Frederick in Frederick County, Maryland — The American Northeast (Mid-Atlantic)
Monocacy National Battleﬁeld
About 8 o'clock a dash was made by the enemy under cover of artillery fire, to drive us from out position, hoping to gain the pike, and proceed on their way to Washington. — Private Daniel B. Freeman, Company G, 10th Vermont Infantry
On the morning of July 9, 1864, Confederate skirmishers—followed by General Ramseur's division of 2,000 men—marched down the Georgetown Pike toward the Monocacy River. Waiting for them at Monocacy Junction was a Union detachment of 275 men commanded by Lieutenant Davis. A Union force of about 3,300—made up of veterans of the 3rd Division, VI Corps, Army of the Potomac—was positioned on the heights across the river while another 3,000 troops guarded fords and the Baltimore Pike. As hard as the Confederates fought, the Union maintained its strong hold on the junction, forcing Early to find another location to cross the river.
Erected by Monocacy National Battlefield.
Location. 39° 22.622′ N, 77° 23.724′ W. Marker is in Frederick, Maryland, in Frederick County. Marker is at the intersection of Urbana Pike (Maryland Route 355) and New Technology Way on Urbana Pike. Click for map. Located outside the Visitors Center at Monocacy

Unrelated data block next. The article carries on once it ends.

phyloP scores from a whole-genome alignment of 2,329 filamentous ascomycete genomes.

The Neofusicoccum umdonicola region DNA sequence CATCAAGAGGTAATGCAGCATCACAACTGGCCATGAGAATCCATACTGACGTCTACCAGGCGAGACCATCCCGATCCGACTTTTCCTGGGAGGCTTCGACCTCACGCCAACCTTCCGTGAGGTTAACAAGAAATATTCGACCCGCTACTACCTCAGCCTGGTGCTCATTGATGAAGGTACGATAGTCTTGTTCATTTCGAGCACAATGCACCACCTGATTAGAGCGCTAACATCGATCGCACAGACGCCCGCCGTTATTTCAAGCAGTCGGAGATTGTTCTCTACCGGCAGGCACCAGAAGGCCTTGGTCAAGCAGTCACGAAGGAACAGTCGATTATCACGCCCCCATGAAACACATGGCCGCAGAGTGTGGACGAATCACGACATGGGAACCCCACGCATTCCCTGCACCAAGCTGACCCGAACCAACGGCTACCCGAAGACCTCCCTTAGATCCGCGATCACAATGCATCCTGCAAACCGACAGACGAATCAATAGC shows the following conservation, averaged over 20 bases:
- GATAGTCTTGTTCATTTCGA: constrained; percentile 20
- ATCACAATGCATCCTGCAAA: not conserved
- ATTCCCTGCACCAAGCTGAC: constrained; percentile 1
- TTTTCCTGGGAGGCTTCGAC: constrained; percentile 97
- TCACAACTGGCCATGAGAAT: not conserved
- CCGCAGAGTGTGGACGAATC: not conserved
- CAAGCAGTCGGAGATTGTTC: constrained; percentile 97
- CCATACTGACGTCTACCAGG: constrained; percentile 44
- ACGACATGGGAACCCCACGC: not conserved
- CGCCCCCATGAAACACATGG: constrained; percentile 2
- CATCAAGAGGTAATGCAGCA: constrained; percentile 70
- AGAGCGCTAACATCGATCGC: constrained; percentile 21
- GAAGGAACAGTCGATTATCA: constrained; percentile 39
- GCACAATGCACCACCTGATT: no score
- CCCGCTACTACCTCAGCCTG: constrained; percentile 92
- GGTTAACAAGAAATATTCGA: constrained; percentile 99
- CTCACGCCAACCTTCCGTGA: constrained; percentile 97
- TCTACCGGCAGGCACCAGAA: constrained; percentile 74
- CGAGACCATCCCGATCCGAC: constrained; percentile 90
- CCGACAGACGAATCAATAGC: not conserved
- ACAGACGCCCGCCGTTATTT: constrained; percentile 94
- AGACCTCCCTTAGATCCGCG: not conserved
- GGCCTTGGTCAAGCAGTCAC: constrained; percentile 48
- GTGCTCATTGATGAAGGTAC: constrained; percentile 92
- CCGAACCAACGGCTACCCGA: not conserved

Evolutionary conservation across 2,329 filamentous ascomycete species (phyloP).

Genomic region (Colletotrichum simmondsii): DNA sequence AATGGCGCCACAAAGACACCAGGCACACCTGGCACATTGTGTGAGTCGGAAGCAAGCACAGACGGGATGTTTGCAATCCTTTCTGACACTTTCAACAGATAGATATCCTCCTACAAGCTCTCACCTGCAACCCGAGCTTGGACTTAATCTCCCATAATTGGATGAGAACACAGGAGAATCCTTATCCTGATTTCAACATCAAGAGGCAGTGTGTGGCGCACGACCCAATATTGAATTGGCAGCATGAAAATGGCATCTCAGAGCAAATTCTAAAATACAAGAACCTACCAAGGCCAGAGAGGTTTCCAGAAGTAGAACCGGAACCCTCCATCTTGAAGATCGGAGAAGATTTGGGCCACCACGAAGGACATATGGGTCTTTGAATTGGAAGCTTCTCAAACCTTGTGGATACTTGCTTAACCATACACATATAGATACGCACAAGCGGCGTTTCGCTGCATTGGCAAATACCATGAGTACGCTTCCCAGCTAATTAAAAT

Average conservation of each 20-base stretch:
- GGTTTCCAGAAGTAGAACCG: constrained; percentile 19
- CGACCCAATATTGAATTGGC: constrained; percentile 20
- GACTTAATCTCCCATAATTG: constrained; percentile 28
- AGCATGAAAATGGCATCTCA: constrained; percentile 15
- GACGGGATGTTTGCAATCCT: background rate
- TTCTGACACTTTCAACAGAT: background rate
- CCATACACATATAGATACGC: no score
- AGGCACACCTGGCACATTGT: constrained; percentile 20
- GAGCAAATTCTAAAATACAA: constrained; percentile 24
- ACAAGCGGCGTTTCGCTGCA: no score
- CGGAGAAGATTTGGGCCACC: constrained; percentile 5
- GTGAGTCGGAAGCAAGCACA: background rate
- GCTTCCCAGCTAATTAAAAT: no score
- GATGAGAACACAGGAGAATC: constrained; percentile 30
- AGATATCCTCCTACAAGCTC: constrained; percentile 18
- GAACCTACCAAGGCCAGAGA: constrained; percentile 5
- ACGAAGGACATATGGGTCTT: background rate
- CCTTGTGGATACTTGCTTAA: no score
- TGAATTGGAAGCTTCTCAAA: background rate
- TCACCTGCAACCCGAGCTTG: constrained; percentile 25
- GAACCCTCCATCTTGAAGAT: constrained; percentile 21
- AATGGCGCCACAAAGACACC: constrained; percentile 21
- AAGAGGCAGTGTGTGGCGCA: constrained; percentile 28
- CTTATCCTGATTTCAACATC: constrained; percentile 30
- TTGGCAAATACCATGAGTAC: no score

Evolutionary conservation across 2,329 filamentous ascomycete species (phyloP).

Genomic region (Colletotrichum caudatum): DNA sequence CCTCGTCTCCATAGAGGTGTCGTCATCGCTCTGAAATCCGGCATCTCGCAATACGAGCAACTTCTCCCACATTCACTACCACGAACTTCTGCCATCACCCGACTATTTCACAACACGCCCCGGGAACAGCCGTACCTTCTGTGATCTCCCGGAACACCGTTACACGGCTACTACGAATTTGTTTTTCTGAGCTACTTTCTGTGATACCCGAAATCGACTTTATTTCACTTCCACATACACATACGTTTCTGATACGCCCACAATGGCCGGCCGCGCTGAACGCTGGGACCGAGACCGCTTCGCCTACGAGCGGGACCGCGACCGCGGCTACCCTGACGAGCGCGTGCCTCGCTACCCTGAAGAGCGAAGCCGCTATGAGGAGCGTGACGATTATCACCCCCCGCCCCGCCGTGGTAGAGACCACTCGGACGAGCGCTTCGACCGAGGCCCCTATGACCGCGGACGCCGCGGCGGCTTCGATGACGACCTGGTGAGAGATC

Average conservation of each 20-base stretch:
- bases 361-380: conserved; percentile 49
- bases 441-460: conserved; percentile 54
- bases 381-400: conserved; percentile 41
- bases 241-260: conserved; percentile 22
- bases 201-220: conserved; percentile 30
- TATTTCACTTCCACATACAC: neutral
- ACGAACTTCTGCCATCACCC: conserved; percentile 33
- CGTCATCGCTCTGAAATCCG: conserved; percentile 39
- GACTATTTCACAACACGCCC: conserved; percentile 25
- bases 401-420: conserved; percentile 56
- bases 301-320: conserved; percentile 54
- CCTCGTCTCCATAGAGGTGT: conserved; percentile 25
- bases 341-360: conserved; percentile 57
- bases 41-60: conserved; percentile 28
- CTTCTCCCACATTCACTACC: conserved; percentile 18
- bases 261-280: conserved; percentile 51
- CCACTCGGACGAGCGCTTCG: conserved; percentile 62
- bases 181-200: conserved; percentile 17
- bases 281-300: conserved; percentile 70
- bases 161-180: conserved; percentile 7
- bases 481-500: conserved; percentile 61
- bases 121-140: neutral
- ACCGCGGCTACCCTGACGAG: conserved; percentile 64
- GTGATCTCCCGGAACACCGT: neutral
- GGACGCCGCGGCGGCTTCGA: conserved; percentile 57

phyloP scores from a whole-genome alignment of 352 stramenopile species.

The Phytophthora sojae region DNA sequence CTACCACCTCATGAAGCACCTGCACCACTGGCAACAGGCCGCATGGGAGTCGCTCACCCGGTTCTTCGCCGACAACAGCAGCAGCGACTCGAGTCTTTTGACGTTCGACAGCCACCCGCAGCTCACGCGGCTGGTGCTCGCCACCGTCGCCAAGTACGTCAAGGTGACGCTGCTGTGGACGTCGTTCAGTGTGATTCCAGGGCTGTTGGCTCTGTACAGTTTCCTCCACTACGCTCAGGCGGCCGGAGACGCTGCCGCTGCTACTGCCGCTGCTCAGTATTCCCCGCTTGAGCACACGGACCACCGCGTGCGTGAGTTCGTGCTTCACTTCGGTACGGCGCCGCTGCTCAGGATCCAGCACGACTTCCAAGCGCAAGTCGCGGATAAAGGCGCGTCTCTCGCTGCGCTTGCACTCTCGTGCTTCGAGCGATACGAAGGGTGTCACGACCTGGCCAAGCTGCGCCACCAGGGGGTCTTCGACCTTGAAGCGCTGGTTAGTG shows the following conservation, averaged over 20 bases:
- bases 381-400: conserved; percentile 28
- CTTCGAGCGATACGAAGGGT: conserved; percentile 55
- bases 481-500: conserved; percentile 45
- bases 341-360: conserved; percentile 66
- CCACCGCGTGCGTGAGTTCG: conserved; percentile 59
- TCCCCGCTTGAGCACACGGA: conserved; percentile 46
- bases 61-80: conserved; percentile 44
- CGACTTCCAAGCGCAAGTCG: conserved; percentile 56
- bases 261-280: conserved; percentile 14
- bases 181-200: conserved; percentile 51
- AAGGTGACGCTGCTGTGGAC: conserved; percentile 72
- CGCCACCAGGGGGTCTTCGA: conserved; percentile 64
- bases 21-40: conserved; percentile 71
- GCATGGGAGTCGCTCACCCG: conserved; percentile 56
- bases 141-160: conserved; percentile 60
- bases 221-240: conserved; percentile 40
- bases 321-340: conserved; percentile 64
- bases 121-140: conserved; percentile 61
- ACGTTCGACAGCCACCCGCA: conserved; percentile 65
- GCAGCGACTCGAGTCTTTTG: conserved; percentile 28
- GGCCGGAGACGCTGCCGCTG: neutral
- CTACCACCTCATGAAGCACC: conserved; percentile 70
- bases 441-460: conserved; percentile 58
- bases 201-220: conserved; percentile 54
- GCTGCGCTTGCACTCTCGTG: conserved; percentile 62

Other nearby markers. At least 8 other markers are within walking distance of this marker. A Bold Plan (a few steps from this marker); The Lost Order (a few steps from this marker); 1862 Antietam Campaign (a few steps from this marker); Monocacy Battlefield (a few steps from this marker); Battle of Monocacy (about 500 feet away, measured in a direct line); This Boulder Overlooks the Monocacy Battlefield (about 500 feet away); Headquarters of Generals Robert E. Lee (about 500 feet away); Nick of Time (approx. 0.4 miles away). Click for a list of all markers in Frederick.
Also see . . . Monocacy National Battlefield. National Park Service (Submitted on November 3, 2014.)
Categories. • War, US Civil •
Credits. This page originally submitted on , by Allen C. Browne of Silver Spring, Maryland. This page has been viewed 357 times since then and 115 times this year. Photos: 1, 2, 3, 4, 5, 6, 7. submitted on , by Allen C. Browne of Silver Spring, Maryland. 8. submitted on , by William Fischer, Jr. of Fort Scott, Kansas. • Bernard Fisher was the editor who published this page. This page was last revised on July 24, 2016.